Let’s be honest, Google wants to return “high-quality websites” when their customers search. In fact, they’ve explicitly said so. While we know that Google tweaks their search algorithms several hundred times a year, this need of Google to list websites that provide a great user-experience remains constant.
The problem is that is that there hasn’t been an absolute list of characteristics that make up what constitutes ‘high quality’. But we do have a list of questions you should be asking yourself which would hopefully lead you to the right conclusion:
“Does this article have spelling, stylistic, or factual errors?”
“Was the article edited well, or does it appear sloppy or hastily produced?”
“Are the pages produced with great care and attention to detail vs. less attention to detail?”
“Would you expect to see this article in a printed magazine, encyclopedia or book?”
And while SEOs tend to prefer solving technical issues, the subjective nature of grammar often gets overlooked. The problem is that if you are looking to make incremental improvements in your search rankings, it may now be a good time to revisit your website’s spelling and grammar.
Google has explained in the past that the quality of the grammar present on a web page is strongly correlated to its Page Rank. Therefore, it is a sign that pages with better spelling tend to have more links – or at least websites with better overall spelling and grammar tend to have more high-quality links. Therefore, it would be safe to conclude that improving the grammar and spelling could not only actively improve your webpage’s rankings but also passively attract a greater number of higher quality links.
But how do you remove a website’s grammar and spelling?
The first step is to resolve these issues in current content that has historically built up and fix the worst examples. One useful tool to do this is CheckDog, which will crawl your website and report on the spelling mistakes. It will then place them in three categories: likely, possible and unlikely:
Work through the list, of course, starting with the likely ones and resolve as many issues as possible. As you do this, you can update the ‘dictionary’ is uses to analyse your website that will speed up the process. You can set this report to run on a regular basis to ensure you keep on top of the issues.
One feature of this tool, which would be of use to those with user-generated-content sections is that you can exclude certain types of URL from their crawl.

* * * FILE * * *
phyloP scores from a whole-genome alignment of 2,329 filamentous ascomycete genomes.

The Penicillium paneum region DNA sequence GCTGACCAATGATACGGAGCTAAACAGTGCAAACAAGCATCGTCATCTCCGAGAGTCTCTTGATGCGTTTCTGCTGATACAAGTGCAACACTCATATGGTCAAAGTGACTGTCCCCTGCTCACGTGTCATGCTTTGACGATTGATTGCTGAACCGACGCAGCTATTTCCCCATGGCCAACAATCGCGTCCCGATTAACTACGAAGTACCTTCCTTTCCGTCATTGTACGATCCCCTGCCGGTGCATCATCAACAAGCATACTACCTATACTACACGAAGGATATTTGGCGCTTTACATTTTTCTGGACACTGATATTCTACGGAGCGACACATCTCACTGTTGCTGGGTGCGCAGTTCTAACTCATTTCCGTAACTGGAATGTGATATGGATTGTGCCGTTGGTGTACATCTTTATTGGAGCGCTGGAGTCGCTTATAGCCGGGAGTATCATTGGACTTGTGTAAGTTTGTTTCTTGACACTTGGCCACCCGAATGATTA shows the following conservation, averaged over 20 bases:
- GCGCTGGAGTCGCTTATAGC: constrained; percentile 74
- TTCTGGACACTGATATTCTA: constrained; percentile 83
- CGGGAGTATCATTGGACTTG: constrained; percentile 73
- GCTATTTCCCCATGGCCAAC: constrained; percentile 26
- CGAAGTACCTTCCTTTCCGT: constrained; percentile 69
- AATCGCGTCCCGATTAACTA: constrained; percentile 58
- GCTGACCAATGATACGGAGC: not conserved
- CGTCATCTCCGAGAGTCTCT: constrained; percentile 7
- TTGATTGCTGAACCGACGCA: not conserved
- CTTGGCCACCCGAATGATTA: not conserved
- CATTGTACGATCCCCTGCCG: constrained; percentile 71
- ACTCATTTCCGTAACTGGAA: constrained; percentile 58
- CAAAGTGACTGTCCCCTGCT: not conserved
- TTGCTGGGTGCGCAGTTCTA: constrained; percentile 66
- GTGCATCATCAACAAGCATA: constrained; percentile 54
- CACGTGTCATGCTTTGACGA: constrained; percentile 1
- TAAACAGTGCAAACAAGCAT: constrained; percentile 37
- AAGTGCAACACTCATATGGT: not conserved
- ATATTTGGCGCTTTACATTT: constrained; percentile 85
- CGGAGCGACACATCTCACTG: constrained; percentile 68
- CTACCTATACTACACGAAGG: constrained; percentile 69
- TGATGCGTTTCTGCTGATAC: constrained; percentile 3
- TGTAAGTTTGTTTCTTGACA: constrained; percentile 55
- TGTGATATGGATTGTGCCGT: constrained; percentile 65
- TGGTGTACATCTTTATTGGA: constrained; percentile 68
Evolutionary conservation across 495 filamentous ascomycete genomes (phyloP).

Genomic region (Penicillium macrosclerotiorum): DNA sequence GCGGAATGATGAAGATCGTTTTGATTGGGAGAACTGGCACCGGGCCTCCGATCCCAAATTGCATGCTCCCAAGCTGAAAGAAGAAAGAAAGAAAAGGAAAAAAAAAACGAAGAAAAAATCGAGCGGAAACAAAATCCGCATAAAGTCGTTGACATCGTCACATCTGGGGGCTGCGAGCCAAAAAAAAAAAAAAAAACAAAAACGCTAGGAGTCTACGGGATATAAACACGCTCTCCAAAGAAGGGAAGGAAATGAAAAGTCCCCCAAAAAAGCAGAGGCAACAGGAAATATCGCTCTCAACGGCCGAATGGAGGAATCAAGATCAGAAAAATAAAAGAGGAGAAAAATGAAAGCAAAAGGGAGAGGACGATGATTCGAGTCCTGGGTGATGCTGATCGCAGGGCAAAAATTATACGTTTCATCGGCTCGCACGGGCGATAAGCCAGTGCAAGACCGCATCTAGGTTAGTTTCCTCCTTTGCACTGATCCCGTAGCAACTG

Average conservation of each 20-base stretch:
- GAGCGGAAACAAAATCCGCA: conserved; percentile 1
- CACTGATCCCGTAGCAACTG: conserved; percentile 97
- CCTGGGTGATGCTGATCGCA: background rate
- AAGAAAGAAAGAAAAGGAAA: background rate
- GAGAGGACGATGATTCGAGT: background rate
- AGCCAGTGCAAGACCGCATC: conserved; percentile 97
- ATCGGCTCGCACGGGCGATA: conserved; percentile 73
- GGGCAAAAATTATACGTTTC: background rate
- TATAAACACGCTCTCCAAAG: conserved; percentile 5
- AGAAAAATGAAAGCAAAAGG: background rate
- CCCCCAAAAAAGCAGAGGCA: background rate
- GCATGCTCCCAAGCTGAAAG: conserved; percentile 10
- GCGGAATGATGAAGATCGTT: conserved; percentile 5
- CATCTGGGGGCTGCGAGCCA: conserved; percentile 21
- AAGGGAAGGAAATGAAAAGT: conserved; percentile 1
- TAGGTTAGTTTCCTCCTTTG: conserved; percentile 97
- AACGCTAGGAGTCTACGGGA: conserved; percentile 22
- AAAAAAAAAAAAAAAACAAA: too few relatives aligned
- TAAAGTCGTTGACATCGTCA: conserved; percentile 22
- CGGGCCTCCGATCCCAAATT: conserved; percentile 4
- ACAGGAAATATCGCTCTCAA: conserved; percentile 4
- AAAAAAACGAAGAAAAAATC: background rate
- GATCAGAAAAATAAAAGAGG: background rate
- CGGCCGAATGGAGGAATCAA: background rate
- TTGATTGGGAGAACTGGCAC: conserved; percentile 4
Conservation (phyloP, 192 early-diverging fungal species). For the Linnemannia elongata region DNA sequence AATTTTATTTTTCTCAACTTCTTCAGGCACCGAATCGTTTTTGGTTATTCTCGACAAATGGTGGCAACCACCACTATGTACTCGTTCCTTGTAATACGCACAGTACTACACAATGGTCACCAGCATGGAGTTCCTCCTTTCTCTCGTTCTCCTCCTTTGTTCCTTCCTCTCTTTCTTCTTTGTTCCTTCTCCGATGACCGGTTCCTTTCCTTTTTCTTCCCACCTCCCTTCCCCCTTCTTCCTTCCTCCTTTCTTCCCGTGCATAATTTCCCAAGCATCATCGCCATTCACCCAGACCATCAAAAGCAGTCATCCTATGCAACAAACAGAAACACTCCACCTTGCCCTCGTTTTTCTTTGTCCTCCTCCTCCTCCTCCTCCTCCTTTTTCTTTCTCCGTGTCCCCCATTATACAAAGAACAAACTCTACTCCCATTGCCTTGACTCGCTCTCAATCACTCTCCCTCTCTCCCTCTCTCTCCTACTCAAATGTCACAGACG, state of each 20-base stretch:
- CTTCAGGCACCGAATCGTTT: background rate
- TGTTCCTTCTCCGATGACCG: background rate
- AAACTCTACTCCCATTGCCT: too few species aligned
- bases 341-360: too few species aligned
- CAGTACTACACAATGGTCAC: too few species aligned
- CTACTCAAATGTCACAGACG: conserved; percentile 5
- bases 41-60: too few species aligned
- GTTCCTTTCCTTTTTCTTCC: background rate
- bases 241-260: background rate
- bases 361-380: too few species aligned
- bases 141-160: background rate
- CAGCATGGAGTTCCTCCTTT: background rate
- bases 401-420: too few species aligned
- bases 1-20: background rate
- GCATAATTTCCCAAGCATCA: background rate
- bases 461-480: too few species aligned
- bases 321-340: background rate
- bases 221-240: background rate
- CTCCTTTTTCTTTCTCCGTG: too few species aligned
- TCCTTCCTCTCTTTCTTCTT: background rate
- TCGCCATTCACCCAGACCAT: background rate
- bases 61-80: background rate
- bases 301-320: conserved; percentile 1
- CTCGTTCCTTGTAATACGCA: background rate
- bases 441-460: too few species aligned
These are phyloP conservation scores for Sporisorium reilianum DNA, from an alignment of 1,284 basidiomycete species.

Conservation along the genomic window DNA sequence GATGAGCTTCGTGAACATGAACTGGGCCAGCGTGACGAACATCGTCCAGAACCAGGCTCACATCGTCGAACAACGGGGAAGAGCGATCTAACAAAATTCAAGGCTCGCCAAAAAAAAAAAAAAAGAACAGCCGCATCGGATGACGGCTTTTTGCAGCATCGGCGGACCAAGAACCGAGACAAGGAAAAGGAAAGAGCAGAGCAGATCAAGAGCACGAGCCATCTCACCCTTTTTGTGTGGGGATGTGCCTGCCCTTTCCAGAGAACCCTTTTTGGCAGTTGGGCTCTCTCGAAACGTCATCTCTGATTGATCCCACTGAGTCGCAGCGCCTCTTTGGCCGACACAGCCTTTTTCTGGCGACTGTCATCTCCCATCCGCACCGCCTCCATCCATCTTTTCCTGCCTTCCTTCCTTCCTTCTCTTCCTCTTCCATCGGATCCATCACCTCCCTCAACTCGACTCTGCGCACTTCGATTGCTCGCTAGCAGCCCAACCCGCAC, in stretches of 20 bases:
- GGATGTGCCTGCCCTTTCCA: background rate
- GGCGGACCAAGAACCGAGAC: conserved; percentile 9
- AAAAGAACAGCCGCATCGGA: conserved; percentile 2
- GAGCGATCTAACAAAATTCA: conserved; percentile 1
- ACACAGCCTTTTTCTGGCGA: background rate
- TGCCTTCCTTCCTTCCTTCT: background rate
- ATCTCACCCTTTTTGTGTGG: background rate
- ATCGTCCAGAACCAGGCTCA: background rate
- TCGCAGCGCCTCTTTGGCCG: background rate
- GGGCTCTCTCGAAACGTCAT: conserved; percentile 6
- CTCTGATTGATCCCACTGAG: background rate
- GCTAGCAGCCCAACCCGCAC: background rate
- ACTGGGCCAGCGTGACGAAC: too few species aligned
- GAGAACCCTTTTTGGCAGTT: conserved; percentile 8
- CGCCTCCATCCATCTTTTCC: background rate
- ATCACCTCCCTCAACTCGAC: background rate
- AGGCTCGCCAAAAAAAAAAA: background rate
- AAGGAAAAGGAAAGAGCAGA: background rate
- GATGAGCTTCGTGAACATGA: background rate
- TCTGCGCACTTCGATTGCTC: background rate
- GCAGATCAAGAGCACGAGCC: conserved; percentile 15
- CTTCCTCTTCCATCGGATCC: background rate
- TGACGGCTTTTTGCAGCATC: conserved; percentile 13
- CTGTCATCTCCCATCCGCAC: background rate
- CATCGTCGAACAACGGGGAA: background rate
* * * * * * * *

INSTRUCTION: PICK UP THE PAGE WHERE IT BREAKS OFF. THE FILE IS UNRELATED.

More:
A downside, however, is that Checkdog only checks the spelling and not grammar.
For content being published in the future, the best solution we have come across is Grammarly. Although it has a free version, the paid for version is priced at just $139.95 a year and offers fantastic features and functionality. As we write this post, Grammarly is busy in the background reviewing it and reporting on what we need to fix – not only the spelling but also the sentence construction too:
The paid for version includes a variety of features that can be turned on, or off, as you require. These including checking for contextual spelling, punctuation, sentence construction and the like. The Word plugin can also check for plagiarism. As an aside, it can also check your Gmail and Outlook emails as you write them.
If Checkdog doesn’t check grammar, and Grammarly doesn’t work in bulk, what is the best solution? I would recommend getting a list of your most popular pages over the past two or three months from your Analytics software. Then produce a list of the top thirty or so most viewed in sequence and using the Chrome (or other) extension and resolving each in turn. You could even order this list by the pages with the highest bounce or exit rates which may be an indication of the most glaring errors.
Depending on the site of your website and the resources you have available, this project can vary in size and intensity. It is better doing something, than nothing. So just take a bite-sized chunk of your website and gradually work through it. The result should be that you not only improve your rankings but your conversion rate too. Who, after all, would buy from a website with many serious spelling and grammar errors?
And when you’ve completed this project, then work out how you can improve the other signals your website will provide to Google’s staff that your website is worth ranking highly. You can find this list here.